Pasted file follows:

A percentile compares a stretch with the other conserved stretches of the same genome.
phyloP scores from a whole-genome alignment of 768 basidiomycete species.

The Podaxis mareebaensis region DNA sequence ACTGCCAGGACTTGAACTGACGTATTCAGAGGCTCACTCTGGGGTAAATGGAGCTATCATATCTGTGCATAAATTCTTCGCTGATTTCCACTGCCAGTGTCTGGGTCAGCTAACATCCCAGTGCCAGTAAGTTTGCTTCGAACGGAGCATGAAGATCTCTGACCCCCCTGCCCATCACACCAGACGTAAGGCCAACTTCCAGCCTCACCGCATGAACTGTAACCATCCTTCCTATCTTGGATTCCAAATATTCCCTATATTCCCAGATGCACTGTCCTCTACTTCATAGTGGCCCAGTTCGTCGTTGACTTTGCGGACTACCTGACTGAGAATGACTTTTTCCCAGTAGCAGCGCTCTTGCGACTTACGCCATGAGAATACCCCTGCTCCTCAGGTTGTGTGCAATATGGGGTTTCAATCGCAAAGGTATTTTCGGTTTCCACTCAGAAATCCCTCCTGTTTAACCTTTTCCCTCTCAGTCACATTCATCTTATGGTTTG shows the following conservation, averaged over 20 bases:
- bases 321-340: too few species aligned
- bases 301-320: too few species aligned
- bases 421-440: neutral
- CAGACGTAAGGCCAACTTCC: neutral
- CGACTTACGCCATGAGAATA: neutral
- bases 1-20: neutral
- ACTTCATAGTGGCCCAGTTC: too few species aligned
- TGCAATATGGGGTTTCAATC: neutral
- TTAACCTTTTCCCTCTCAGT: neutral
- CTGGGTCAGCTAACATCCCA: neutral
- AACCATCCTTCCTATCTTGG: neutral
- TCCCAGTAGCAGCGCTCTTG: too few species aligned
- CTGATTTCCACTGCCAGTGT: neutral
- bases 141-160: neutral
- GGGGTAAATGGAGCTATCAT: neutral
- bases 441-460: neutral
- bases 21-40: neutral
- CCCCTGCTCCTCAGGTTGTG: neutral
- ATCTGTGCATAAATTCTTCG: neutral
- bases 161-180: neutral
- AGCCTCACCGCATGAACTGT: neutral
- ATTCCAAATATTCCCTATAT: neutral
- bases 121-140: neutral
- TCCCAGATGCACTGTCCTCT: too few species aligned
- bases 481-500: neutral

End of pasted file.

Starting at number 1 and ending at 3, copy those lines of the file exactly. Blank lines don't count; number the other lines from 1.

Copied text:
A percentile compares a stretch with the other conserved stretches of the same genome.
phyloP scores from a whole-genome alignment of 768 basidiomycete species.

The Podaxis mareebaensis region DNA sequence ACTGCCAGGACTTGAACTGACGTATTCAGAGGCTCACTCTGGGGTAAATGGAGCTATCATATCTGTGCATAAATTCTTCGCTGATTTCCACTGCCAGTGTCTGGGTCAGCTAACATCCCAGTGCCAGTAAGTTTGCTTCGAACGGAGCATGAAGATCTCTGACCCCCCTGCCCATCACACCAGACGTAAGGCCAACTTCCAGCCTCACCGCATGAACTGTAACCATCCTTCCTATCTTGGATTCCAAATATTCCCTATATTCCCAGATGCACTGTCCTCTACTTCATAGTGGCCCAGTTCGTCGTTGACTTTGCGGACTACCTGACTGAGAATGACTTTTTCCCAGTAGCAGCGCTCTTGCGACTTACGCCATGAGAATACCCCTGCTCCTCAGGTTGTGTGCAATATGGGGTTTCAATCGCAAAGGTATTTTCGGTTTCCACTCAGAAATCCCTCCTGTTTAACCTTTTCCCTCTCAGTCACATTCATCTTATGGTTTG shows the following conservation, averaged over 20 bases: